Biodiversity and Conservation

, Volume 20, Issue 13, pp 3133–3146 | Cite as

Low mountain ranges: summit traps for montane freshwater species under climate change

  • Jan SauerEmail author
  • Sami Domisch
  • Carsten Nowak
  • Peter Haase
Original Paper


Global climate change (GCC) is expected to lead to massive loss of global biodiversity in the alpine regions of mountain ranges. Studies on the potential effects of GCC on low mountain areas remain sparse, however, despite the high conservation value of these areas as biodiversity refugia. We chose a species distribution modeling approach to assess potential GCC impacts on the future distributions of montane freshwater invertebrates under two different greenhouse gas scenarios and three averaged general circulation models. For this, ensemble models consisting of six algorithms [generalized linear model (GLM), generalized boosted model (GBM), generalized additive model (GAM), classification tree analysis (CTA), artificial neural networks (ANN), and multivariate adaptive regression splines (MARS)] were applied to project areas of 23 cold-stenothermic aquatic insects from montane regions of Central Europe. We found an average loss of 70–80% of the potential distribution for the study species until 2080, depending on the underlying Intergovernmental Panel on Climate Change scenario. Species distribution ranges below 1000 m above sea level were found to decrease by up to ~96% according to the severest greenhouse gas emission scenario. While the Alps remain the single main refugium under the A2a greenhouse gas emission scenario, the more moderate climate scenario B2a shows fragmented potential persistence of montane insects in some low mountain ranges. The results show that montane freshwater assemblages in low mountain ranges are particularly threatened by ongoing GCC. As vertical dispersal is limited by elevational restriction, low mountain ranges may act as summit traps under GCC. We thus propose that GCC will lead to the extinction of several species and unique genetic lineages of postglacial relict species, resulting in a significant decline in Central European fauna.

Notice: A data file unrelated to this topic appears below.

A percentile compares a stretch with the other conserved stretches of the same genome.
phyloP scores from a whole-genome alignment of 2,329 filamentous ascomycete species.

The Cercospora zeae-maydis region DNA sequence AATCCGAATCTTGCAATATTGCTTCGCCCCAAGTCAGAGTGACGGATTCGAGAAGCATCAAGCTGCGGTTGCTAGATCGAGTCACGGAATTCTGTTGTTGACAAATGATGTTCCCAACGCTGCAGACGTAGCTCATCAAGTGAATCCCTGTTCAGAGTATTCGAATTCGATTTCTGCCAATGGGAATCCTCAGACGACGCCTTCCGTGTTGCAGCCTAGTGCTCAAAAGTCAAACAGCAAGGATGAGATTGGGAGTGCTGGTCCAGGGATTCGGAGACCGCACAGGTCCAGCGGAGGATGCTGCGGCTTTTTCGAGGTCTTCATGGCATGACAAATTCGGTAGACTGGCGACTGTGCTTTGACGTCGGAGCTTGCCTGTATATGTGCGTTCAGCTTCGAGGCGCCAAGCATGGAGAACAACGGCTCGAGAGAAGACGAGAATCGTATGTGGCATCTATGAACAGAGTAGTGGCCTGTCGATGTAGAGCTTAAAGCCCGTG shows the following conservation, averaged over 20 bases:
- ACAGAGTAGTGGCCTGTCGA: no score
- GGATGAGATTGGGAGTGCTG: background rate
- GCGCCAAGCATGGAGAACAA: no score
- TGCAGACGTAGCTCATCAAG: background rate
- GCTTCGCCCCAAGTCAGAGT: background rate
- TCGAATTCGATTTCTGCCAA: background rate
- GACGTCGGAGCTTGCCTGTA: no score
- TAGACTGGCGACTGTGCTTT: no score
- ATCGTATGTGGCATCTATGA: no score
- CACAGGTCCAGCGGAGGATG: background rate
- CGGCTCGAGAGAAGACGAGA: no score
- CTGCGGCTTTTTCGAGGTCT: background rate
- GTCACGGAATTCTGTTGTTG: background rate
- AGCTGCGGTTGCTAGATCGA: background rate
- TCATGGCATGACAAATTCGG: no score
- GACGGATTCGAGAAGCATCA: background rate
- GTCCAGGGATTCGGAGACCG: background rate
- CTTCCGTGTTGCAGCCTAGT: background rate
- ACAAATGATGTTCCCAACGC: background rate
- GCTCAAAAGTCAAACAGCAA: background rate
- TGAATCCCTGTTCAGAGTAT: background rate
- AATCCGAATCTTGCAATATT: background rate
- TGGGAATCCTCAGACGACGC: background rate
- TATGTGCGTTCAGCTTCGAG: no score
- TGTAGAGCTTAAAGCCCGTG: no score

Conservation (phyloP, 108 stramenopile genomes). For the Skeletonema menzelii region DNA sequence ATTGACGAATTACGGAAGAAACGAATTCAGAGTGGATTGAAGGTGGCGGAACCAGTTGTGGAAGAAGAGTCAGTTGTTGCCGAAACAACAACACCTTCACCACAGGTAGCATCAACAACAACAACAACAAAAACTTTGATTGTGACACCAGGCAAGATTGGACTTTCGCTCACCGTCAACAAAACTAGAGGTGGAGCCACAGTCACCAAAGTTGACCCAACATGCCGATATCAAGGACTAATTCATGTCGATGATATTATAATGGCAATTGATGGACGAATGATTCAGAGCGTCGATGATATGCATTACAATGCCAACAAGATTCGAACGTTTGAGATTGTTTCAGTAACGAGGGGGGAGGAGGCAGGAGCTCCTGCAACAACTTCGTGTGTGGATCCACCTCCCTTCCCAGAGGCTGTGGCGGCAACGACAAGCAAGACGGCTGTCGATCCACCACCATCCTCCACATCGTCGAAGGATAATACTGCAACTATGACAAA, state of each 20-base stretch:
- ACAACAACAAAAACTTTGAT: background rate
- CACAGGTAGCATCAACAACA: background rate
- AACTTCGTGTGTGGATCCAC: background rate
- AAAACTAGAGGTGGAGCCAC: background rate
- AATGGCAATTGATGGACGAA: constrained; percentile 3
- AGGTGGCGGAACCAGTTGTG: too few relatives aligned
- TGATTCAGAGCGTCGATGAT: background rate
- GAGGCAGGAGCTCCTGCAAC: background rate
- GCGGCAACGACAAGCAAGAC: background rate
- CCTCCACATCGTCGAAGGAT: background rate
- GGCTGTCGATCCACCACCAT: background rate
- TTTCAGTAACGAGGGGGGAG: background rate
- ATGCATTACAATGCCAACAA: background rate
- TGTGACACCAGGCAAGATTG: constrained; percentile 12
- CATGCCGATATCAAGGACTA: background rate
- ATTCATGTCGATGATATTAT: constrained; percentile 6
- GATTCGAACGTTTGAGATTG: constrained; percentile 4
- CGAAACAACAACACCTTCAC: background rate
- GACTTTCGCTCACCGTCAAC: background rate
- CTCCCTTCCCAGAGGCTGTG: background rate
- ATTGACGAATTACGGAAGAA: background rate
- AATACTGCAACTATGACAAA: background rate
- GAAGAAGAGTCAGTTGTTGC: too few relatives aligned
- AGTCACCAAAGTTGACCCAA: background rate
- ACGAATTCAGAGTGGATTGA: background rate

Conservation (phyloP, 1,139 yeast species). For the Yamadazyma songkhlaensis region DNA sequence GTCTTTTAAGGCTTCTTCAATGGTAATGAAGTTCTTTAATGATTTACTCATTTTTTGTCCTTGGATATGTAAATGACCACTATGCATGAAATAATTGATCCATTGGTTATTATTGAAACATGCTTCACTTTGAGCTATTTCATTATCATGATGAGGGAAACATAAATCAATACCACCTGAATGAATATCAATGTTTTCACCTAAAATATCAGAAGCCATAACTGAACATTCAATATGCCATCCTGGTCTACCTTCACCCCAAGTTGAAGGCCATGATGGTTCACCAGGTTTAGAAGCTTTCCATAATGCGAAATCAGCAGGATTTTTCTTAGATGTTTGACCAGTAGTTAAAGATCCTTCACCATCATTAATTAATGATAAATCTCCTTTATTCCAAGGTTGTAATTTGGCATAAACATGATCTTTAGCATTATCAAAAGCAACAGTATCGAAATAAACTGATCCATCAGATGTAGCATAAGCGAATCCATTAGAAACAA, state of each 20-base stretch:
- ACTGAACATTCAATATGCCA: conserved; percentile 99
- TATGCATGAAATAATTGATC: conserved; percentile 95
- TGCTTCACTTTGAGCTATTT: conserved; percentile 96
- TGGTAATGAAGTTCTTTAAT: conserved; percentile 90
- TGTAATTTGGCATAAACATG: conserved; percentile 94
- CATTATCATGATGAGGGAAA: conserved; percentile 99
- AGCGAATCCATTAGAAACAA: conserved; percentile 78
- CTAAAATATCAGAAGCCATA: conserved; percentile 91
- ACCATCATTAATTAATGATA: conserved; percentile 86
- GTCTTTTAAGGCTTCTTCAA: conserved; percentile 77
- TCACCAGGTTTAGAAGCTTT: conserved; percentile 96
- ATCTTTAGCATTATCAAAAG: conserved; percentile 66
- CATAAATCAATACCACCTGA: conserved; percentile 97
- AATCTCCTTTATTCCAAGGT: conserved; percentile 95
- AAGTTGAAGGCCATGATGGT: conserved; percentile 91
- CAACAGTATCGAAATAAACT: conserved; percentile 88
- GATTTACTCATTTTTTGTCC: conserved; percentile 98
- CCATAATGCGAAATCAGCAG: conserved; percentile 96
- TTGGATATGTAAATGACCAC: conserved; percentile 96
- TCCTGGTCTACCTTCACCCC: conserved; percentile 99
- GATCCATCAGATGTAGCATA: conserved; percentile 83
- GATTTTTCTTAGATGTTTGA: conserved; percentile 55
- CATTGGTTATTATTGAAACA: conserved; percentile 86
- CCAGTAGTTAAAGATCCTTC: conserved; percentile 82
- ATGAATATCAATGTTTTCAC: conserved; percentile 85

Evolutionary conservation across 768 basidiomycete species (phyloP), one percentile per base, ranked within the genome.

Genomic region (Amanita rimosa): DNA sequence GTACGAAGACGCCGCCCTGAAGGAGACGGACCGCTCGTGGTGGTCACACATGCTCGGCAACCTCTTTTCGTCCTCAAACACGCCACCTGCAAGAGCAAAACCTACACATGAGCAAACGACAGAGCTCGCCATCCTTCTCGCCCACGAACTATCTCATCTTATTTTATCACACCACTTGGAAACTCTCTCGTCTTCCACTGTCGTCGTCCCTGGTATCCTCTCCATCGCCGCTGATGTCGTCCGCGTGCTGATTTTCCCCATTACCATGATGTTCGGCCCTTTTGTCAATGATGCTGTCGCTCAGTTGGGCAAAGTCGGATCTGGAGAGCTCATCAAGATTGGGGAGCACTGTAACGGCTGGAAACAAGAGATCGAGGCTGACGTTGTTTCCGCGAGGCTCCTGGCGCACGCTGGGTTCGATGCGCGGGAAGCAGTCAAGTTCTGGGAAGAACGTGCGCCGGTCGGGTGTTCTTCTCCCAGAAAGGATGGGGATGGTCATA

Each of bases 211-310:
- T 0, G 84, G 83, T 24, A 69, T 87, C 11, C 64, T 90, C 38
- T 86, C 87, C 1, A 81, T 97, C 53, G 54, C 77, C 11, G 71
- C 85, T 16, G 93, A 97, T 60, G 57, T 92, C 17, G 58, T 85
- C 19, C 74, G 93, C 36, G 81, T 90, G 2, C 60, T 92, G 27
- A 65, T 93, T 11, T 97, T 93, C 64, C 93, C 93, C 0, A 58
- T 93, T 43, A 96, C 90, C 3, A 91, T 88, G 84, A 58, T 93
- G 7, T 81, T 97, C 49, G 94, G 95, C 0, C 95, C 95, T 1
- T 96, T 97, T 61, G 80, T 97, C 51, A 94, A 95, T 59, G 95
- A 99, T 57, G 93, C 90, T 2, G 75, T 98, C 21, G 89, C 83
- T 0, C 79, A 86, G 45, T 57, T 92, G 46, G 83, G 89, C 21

BIOMOD Climate change Low mountain ranges Montane aquatic insects Species distribution models 



Global climate change


General circulation model


Intergovernmental Panel on Climate Change


Species distribution model


Above sea level



We are grateful to J. Böhmer, R. Brettfeld, B. Eiseler, F. Fischer, A. Haybach, R. Küttner, S. Lehrian, A. Lorenz, W. Mey, P. Neu, S. U. Pauls, T. Pitsch, B. Robert, R. Semmler-Elpers, K. Theissinger, A. Weinzierl, and P. Zwick for kindly providing the data points for the analyzed species. Thanks to M. Bálint and S. U. Pauls for scientific support. This study was funded by the Hessian initiative for scientific and economic excellence [Landes-Offensive zur Entwicklung wissenschaftlich-ökonomischer Exzellenz (LOEWE)] of the Hessian Ministry of Higher Education, Research, and the Arts.


  1. Akaike H (1973) Information theory and an extension of the maximum likelihood principle. In: Petrov BN, Csaki F (eds) Proceedings of the second international symposium on information theory, Budapest, pp 267–281Google Scholar
  2. Araújo MB, Guisan A (2006) Five (or so) challenges for species distribution modelling. J Biogeogr 33:1677–1688CrossRefGoogle Scholar
  3. Araujo MB, Whittaker RJ, Ladle RJ et al (2005) Reducing uncertainty in projections of extinction risk from climate change. Global Ecol Biogeogr 14:529–538CrossRefGoogle Scholar
  4. Asch K (2005) The 1:5 Million International Geological Map of Europe and Adjacent Areas. Bundesanstalt für Geowissenschaften und Rohstoffe (BGR), HannoverGoogle Scholar
  5. Bässler C, Müller J, Hothorn T et al (2010) Estimation of the extinction risk for high-montane species as a consequence of global warming and assessment of their suitability as cross-taxon indicators. Ecol Indi 10:341–352CrossRefGoogle Scholar
  6. Beniston M (2006) Mountain weather and climate: a general overview and a focus on climatic change in the Alps. In: Lami A, Boggero A (eds) Ecology of high altitude aquatic systems in the Alps, Hydrobiol 562:3–16Google Scholar
  7. Braukmann U (1987) Zoozönologische und saprobiologische Beiträge zu einer allgemeinen regionalen Bachtypologie. Fundam Appl Limnol Arch Hydrobiol 26:1–355Google Scholar
  8. Collier KJ, Smith BJ (1997) Dispersal of adult caddisflies (Trichoptera) into forests alongside three New Zealand streams. Hydrobiologica 361:51–65CrossRefGoogle Scholar
  9. CSF (2010) Centre Suisse de Cartographie de la Faune. Data accessed February 2010Google Scholar
  10. Diaz HF, Grosjean M, Graumlich L (2003) Climate variability and change in high elevation regions: past, present and future. Climatic Change 59:1–4CrossRefGoogle Scholar
  11. Dirnböck T, Essl F, Rabitsch W (2011) Disproportional risk for habitat loss of high-altitude endemic species under climate change. Glob Chang Biol 17:990–996CrossRefGoogle Scholar